Pandemic Winter

The morning sun on a winter Amaryllis.

I believe a leaf of grass is no less than the journey than the work of the stars—Walt Whitman.

It has been a long winter and I struggled to find inspiration for a blog post for February.  But, this morning I saw this lovely quote by Walt Whitman and it seemed to reflect the winter. Currently life is not about the big things but the small world I currently inhabit during the pandemic. I’m starting to dream of travel and lunch out with friends but it still isn’t yet time. So, I will continue to focus on the leaves of grass, wild birds and dreams of coming wildflowers for my inspiration during this quiet and dark time of the year. 

My winter has been filled with housework, paperwork and care for my elderly mother.  Not the things that feel inspiring or exciting but what needs to be done as part of life.  Winter is that hunkering-down time.  Every morning I would start “my assisted living job” and help my mother with breakfast and medicine, dressing and bathing. Throughout the day, I would tend more meals and turn on Mom’s favorite YouTube channel, a Russian piano prodigy Alexander Malofeev.  She would watch Alexander play Rachmaninoff and Bach on an endless loop.  Mom is very deaf now and any kind of narrative or conversation is difficult, but the repeated melodies of her favorite music lull her into an afternoon nap and I could go about my errands or day’s work.  This became the rhythm of the day and somehow we made it work.  By the end of February, it was time to move Mom to the assisted living building in the same complex as her independent living apartment. I packed up all her cherished memories and favorite furniture for the move to a smaller place with more care.  It was a challenge for her emotionally and a challenge for me physically and psychologically.  I am not sorry to see dreary February go and be replaced by the winds of March blowing in the spring.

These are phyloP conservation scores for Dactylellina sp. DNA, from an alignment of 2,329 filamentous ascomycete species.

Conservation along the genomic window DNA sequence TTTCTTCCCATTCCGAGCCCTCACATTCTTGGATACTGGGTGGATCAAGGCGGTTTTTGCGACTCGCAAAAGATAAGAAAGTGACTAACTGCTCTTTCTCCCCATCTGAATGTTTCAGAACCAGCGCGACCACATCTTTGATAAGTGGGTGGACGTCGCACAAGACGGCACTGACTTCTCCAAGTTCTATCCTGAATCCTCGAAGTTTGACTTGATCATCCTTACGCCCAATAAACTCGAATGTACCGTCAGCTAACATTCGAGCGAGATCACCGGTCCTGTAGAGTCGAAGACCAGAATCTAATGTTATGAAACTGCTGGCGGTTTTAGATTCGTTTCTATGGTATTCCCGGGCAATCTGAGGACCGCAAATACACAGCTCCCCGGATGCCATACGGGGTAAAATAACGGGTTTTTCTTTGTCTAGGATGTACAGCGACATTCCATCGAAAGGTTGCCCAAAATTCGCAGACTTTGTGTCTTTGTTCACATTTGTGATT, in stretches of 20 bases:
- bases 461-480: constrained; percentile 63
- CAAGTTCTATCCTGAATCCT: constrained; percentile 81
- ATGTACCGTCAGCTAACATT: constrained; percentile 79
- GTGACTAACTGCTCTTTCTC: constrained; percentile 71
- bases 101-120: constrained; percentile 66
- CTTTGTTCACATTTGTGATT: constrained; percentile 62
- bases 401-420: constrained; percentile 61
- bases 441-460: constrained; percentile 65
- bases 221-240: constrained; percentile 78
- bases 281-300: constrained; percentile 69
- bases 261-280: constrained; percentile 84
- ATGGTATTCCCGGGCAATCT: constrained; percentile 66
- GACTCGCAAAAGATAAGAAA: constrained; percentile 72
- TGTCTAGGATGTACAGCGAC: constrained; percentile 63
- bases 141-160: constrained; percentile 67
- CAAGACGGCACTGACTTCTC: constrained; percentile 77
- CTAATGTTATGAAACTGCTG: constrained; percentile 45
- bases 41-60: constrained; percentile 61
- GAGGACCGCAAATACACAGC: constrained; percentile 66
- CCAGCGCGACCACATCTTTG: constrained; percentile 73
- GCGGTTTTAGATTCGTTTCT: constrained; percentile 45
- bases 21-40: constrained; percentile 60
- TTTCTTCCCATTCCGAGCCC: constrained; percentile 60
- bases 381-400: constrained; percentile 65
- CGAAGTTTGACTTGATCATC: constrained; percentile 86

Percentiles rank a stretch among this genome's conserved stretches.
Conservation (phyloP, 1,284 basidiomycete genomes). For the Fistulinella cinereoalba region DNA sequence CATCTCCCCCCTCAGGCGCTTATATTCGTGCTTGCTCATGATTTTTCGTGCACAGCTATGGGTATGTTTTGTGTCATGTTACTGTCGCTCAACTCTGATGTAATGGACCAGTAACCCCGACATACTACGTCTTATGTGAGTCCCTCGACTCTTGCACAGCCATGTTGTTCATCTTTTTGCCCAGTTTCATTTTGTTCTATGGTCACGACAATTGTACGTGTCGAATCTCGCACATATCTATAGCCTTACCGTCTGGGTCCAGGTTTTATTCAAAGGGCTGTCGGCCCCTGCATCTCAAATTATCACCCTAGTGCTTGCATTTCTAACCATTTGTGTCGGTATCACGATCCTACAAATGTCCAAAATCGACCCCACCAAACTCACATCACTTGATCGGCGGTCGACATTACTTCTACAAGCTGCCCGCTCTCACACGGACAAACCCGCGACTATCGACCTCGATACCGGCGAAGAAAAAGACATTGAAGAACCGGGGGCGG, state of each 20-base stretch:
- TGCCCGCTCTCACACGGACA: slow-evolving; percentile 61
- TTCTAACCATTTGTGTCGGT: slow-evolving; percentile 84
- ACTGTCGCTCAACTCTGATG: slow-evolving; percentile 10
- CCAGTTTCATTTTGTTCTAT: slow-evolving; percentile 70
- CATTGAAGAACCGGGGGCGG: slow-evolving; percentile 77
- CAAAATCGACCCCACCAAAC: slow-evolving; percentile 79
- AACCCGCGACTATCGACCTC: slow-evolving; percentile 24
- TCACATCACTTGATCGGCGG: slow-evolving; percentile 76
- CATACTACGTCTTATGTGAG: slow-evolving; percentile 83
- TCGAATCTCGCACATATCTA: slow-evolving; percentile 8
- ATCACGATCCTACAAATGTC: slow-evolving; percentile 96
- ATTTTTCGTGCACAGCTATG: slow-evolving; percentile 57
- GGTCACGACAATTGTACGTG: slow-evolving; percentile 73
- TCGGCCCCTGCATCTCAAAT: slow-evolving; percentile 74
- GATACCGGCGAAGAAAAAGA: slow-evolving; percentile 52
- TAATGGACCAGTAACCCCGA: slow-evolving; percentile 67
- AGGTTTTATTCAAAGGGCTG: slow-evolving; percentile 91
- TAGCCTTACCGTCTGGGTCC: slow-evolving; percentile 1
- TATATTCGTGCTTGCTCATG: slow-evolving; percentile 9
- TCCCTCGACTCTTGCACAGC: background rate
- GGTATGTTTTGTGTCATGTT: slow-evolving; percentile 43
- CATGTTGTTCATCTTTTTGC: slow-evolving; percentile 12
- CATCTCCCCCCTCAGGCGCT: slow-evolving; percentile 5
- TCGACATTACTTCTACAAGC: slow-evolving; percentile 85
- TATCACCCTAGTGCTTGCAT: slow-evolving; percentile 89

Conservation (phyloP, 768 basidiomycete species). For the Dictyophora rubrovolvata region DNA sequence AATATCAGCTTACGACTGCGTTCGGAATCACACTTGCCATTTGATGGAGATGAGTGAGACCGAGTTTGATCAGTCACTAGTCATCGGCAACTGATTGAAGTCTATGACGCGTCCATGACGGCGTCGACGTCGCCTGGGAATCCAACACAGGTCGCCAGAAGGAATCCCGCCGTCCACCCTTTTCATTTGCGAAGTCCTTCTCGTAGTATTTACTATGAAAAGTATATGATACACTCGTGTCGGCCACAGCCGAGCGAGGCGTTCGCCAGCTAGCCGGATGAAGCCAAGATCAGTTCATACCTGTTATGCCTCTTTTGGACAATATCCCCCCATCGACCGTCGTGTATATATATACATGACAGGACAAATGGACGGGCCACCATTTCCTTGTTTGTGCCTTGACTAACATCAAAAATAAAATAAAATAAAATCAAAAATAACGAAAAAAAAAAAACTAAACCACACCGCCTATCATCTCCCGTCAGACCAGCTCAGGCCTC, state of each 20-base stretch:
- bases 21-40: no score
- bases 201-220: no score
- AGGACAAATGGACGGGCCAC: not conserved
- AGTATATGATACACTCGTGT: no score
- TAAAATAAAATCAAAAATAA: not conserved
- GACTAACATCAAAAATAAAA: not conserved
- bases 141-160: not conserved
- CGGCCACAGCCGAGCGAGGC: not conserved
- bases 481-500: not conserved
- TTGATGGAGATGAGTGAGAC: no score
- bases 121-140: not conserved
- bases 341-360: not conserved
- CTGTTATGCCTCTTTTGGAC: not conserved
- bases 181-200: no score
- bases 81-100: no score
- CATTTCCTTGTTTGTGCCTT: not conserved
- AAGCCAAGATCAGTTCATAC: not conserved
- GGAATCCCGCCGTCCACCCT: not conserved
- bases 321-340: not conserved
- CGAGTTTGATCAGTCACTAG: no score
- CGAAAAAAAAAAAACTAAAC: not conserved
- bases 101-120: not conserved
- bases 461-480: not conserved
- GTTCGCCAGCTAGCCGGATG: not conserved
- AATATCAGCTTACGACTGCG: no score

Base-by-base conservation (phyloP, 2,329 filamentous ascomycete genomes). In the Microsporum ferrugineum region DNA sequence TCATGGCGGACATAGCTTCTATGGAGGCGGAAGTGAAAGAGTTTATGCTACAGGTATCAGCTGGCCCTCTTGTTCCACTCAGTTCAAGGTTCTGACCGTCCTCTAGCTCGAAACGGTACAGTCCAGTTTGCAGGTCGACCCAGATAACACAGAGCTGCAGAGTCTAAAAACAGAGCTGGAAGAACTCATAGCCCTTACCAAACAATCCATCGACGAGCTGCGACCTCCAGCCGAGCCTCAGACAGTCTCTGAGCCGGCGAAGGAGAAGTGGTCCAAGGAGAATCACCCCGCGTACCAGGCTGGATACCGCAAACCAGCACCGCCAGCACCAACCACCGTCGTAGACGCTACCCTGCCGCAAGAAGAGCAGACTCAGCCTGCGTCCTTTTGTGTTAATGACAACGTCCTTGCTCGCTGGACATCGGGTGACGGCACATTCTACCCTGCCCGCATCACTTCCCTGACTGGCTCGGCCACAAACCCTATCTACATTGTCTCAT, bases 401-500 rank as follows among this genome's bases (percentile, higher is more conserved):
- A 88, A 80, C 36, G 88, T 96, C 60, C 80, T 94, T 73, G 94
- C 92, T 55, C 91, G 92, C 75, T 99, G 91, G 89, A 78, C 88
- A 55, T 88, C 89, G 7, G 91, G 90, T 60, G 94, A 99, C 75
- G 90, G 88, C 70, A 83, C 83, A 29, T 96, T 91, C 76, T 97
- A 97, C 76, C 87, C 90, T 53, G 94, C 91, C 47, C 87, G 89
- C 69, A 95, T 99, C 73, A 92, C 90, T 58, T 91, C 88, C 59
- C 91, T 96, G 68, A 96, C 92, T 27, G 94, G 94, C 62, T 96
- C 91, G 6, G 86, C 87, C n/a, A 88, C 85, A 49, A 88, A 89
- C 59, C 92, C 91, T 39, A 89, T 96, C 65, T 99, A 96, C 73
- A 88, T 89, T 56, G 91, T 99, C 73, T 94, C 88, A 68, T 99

We did take time for a few adventures in February when weather allowed.  Valentine’s Day always encircles Caroline’s birthday, the next day, and we celebrated with fondue and a homemade funfetti cake, because sprinkles make everything more fun.  Hamilton’s birthday the next week arrived with bright blue skies so he and I took our annual pilgrimage to Hot Springs, nearby on the border of North Carolina, to soak in the mineral water.  Individual hot tubs are filled with the naturally warm water in private outdoor enclosures with a lovely view of a little river. This day I enjoyed the cloudless sky and the waving bamboo trees along the river’s edge.  I always sleep well the night after a soak in the mineral water—a way to help release the burdens of the world.

One more small adventure in February brought back happy childhood memories for the family.  Alexandra wanted to go to the local zoo as a way to safely be out of the house and enjoy the animals. She loves animals.  It had been well over a decade since I had been to the zoo so there were new things to see and old memories to enjoy.  We loved the lions but also the less exotic armadillo and bat-eared fox. Hamilton and Caroline loved the owls. I enjoyed being with my family and seeing all the young families with excited children.  The girls recreated a photo on a bronze turtle when they were just toddlers at the same zoo—it seems like yesterday.

February 1992
February 2021

Here in Tennessee, when you get to the first day of March, winter starts to lose its grip and beautiful days start to outnumber the cold and dreary ones.  The dark days of the winter begin to recede and the spring frogs and willow leaves foretell the next season’s arrival.  Our world is a beautiful combination of life in the small, insular worlds of our pandemic pods and microscopic virus but also reaching for the stars as we see the dramatic, red world of Mars for the first time.  Our lives are enriched by holding the paradox of the opposites, large and small, joyful and hard, soft and harsh, earth and universe. 


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